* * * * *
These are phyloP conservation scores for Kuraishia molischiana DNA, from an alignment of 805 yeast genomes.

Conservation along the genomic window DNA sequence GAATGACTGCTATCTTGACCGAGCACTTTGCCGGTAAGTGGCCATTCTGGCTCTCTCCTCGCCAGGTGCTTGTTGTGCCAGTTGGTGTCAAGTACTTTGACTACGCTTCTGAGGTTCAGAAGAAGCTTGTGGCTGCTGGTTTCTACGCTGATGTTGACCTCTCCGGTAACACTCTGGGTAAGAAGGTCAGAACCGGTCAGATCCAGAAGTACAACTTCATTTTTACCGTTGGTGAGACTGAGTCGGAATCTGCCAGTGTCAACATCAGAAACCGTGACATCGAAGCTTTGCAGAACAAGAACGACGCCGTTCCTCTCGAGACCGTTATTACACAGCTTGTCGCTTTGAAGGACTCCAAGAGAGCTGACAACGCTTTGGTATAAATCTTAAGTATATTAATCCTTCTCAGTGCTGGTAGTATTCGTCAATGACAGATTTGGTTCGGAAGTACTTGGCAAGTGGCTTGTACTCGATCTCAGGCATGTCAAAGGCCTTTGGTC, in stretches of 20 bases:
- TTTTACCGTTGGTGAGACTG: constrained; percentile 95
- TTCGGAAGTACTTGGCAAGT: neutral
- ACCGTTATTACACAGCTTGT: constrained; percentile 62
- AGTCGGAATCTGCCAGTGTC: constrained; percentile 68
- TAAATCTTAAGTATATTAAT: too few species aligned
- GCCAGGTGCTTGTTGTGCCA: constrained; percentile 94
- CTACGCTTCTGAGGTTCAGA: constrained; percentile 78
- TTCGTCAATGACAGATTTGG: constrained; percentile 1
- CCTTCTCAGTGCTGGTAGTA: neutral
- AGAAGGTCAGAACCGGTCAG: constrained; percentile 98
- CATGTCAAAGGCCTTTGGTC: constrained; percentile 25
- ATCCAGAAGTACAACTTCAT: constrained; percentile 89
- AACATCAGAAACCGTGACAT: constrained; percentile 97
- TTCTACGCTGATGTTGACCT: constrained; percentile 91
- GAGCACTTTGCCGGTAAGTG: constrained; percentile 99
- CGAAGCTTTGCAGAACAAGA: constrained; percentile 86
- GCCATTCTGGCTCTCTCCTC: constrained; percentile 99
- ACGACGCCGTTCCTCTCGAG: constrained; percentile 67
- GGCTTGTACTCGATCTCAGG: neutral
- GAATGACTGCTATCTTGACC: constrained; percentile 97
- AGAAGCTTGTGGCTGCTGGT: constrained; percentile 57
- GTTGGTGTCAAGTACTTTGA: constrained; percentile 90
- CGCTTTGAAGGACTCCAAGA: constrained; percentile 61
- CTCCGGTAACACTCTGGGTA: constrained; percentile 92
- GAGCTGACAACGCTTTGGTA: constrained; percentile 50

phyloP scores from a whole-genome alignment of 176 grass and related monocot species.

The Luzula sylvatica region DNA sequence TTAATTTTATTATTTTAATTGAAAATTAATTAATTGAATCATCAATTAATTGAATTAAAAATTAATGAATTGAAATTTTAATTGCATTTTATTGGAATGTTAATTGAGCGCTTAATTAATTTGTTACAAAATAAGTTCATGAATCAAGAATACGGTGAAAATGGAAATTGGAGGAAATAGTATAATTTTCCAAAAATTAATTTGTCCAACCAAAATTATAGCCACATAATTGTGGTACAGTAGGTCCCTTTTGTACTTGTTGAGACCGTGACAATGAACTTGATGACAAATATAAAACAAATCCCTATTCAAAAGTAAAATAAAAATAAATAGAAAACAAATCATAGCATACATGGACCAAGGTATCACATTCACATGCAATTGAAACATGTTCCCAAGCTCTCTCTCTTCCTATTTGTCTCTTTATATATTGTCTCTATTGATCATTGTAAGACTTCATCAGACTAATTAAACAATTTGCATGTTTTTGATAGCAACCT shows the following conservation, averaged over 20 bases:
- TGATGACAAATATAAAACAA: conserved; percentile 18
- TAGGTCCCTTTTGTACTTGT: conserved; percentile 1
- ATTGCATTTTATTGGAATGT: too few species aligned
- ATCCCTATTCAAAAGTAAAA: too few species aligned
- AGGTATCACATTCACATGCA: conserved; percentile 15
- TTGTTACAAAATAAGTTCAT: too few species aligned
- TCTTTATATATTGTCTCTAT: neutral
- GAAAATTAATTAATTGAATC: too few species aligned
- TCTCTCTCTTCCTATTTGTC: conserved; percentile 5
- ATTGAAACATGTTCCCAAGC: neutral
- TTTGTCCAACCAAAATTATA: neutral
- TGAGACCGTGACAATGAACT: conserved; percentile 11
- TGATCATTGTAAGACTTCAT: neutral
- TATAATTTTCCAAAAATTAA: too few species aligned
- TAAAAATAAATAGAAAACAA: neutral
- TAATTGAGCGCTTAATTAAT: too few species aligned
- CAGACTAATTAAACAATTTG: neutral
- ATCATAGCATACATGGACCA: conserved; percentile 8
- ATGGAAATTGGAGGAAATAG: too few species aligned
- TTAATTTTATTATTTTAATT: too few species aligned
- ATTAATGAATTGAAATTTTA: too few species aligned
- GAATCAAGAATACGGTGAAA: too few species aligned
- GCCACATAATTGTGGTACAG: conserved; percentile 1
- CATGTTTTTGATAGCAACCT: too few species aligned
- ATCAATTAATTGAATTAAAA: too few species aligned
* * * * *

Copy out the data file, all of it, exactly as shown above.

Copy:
These are phyloP conservation scores for Kuraishia molischiana DNA, from an alignment of 805 yeast genomes.

Conservation along the genomic window DNA sequence GAATGACTGCTATCTTGACCGAGCACTTTGCCGGTAAGTGGCCATTCTGGCTCTCTCCTCGCCAGGTGCTTGTTGTGCCAGTTGGTGTCAAGTACTTTGACTACGCTTCTGAGGTTCAGAAGAAGCTTGTGGCTGCTGGTTTCTACGCTGATGTTGACCTCTCCGGTAACACTCTGGGTAAGAAGGTCAGAACCGGTCAGATCCAGAAGTACAACTTCATTTTTACCGTTGGTGAGACTGAGTCGGAATCTGCCAGTGTCAACATCAGAAACCGTGACATCGAAGCTTTGCAGAACAAGAACGACGCCGTTCCTCTCGAGACCGTTATTACACAGCTTGTCGCTTTGAAGGACTCCAAGAGAGCTGACAACGCTTTGGTATAAATCTTAAGTATATTAATCCTTCTCAGTGCTGGTAGTATTCGTCAATGACAGATTTGGTTCGGAAGTACTTGGCAAGTGGCTTGTACTCGATCTCAGGCATGTCAAAGGCCTTTGGTC, in stretches of 20 bases:
- TTTTACCGTTGGTGAGACTG: constrained; percentile 95
- TTCGGAAGTACTTGGCAAGT: neutral
- ACCGTTATTACACAGCTTGT: constrained; percentile 62
- AGTCGGAATCTGCCAGTGTC: constrained; percentile 68
- TAAATCTTAAGTATATTAAT: too few species aligned
- GCCAGGTGCTTGTTGTGCCA: constrained; percentile 94
- CTACGCTTCTGAGGTTCAGA: constrained; percentile 78
- TTCGTCAATGACAGATTTGG: constrained; percentile 1
- CCTTCTCAGTGCTGGTAGTA: neutral
- AGAAGGTCAGAACCGGTCAG: constrained; percentile 98
- CATGTCAAAGGCCTTTGGTC: constrained; percentile 25
- ATCCAGAAGTACAACTTCAT: constrained; percentile 89
- AACATCAGAAACCGTGACAT: constrained; percentile 97
- TTCTACGCTGATGTTGACCT: constrained; percentile 91
- GAGCACTTTGCCGGTAAGTG: constrained; percentile 99
- CGAAGCTTTGCAGAACAAGA: constrained; percentile 86
- GCCATTCTGGCTCTCTCCTC: constrained; percentile 99
- ACGACGCCGTTCCTCTCGAG: constrained; percentile 67
- GGCTTGTACTCGATCTCAGG: neutral
- GAATGACTGCTATCTTGACC: constrained; percentile 97
- AGAAGCTTGTGGCTGCTGGT: constrained; percentile 57
- GTTGGTGTCAAGTACTTTGA: constrained; percentile 90
- CGCTTTGAAGGACTCCAAGA: constrained; percentile 61
- CTCCGGTAACACTCTGGGTA: constrained; percentile 92
- GAGCTGACAACGCTTTGGTA: constrained; percentile 50

phyloP scores from a whole-genome alignment of 176 grass and related monocot species.

The Luzula sylvatica region DNA sequence TTAATTTTATTATTTTAATTGAAAATTAATTAATTGAATCATCAATTAATTGAATTAAAAATTAATGAATTGAAATTTTAATTGCATTTTATTGGAATGTTAATTGAGCGCTTAATTAATTTGTTACAAAATAAGTTCATGAATCAAGAATACGGTGAAAATGGAAATTGGAGGAAATAGTATAATTTTCCAAAAATTAATTTGTCCAACCAAAATTATAGCCACATAATTGTGGTACAGTAGGTCCCTTTTGTACTTGTTGAGACCGTGACAATGAACTTGATGACAAATATAAAACAAATCCCTATTCAAAAGTAAAATAAAAATAAATAGAAAACAAATCATAGCATACATGGACCAAGGTATCACATTCACATGCAATTGAAACATGTTCCCAAGCTCTCTCTCTTCCTATTTGTCTCTTTATATATTGTCTCTATTGATCATTGTAAGACTTCATCAGACTAATTAAACAATTTGCATGTTTTTGATAGCAACCT shows the following conservation, averaged over 20 bases:
- TGATGACAAATATAAAACAA: conserved; percentile 18
- TAGGTCCCTTTTGTACTTGT: conserved; percentile 1
- ATTGCATTTTATTGGAATGT: too few species aligned
- ATCCCTATTCAAAAGTAAAA: too few species aligned
- AGGTATCACATTCACATGCA: conserved; percentile 15
- TTGTTACAAAATAAGTTCAT: too few species aligned
- TCTTTATATATTGTCTCTAT: neutral
- GAAAATTAATTAATTGAATC: too few species aligned
- TCTCTCTCTTCCTATTTGTC: conserved; percentile 5
- ATTGAAACATGTTCCCAAGC: neutral
- TTTGTCCAACCAAAATTATA: neutral
- TGAGACCGTGACAATGAACT: conserved; percentile 11
- TGATCATTGTAAGACTTCAT: neutral
- TATAATTTTCCAAAAATTAA: too few species aligned
- TAAAAATAAATAGAAAACAA: neutral
- TAATTGAGCGCTTAATTAAT: too few species aligned
- CAGACTAATTAAACAATTTG: neutral
- ATCATAGCATACATGGACCA: conserved; percentile 8
- ATGGAAATTGGAGGAAATAG: too few species aligned
- TTAATTTTATTATTTTAATT: too few species aligned
- ATTAATGAATTGAAATTTTA: too few species aligned
- GAATCAAGAATACGGTGAAA: too few species aligned
- GCCACATAATTGTGGTACAG: conserved; percentile 1
- CATGTTTTTGATAGCAACCT: too few species aligned
- ATCAATTAATTGAATTAAAA: too few species aligned